We don’t know whether the policeman and the man on the edge of the crowd already realize what has happened. The man has stopped being afraid — and this is precisely the beginning of the revolution. Here it starts. Until now, whenever these two men approached each other, a third figure instantly intervened between them. That third figure was fear. Fear was the policeman’s ally and the man in the crowd’s foe. Fear interposed its rules and decided everything.

Now the two men find themselves alone, facing each other, and fear has disappeared into thin air. Until now their relationship was charged with emotion, a mixture of aggression, scorn, rage, terror. But now that fear has retreated, this perverse, hateful union has suddnely broken up; something has been extinguished. The two men have now grown mutually indifferent, useless to each other; they can now go their own ways.

Accordingly, the policeman turns around and begins to walk heavily back toward his post, while the man on the edge of the crowd stands there looking at his vanishing enemy.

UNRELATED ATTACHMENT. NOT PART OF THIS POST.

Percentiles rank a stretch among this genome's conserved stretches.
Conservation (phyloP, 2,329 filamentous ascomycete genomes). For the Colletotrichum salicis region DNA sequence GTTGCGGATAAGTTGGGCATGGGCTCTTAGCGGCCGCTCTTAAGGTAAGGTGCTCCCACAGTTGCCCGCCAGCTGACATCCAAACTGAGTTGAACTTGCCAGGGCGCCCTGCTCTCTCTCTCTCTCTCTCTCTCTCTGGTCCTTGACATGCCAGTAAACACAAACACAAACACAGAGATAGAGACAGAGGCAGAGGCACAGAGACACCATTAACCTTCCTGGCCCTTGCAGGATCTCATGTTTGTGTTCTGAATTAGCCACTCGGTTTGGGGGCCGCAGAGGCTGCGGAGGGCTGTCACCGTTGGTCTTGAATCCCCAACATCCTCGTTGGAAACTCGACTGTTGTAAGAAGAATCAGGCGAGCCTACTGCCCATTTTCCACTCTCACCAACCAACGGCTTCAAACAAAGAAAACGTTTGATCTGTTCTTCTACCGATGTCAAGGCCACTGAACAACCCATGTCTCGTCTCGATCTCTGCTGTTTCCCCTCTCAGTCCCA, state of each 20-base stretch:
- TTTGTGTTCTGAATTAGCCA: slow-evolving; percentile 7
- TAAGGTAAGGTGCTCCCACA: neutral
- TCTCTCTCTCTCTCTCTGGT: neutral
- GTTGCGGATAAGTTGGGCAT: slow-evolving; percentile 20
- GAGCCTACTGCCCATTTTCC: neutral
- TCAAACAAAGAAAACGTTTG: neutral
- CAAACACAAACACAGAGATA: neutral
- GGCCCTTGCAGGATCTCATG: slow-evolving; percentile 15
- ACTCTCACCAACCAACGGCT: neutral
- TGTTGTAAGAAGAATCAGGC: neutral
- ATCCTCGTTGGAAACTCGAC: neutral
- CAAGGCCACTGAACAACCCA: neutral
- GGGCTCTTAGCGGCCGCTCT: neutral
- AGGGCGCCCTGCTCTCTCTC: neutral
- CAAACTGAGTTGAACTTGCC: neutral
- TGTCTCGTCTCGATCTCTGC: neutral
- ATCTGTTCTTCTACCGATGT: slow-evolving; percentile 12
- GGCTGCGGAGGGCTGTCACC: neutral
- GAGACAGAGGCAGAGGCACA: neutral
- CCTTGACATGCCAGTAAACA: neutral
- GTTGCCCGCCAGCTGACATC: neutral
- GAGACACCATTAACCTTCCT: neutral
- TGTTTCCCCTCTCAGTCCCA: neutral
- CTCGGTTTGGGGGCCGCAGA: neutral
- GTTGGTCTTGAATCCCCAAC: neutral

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Now take a look at this video uploaded from the city of Isfahan. A ferocious-looking unit of armed riot police officers is shown running away in terror from civilian demonstrators.

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“Reza Shoja reports”:http://www.themedialine.org/news/news_detail.asp?NewsID=25420 for The Media Line.

Car horn protests could be heard throughout the city, as could chants of “Bye bye dictator”, “Ahmadi Nejad is the biggest liar in Iran,” and “The president is committing a crime and the supreme leader is supporting him”.

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Listen to the chants on Tehran’s rooftops in the middle of the night.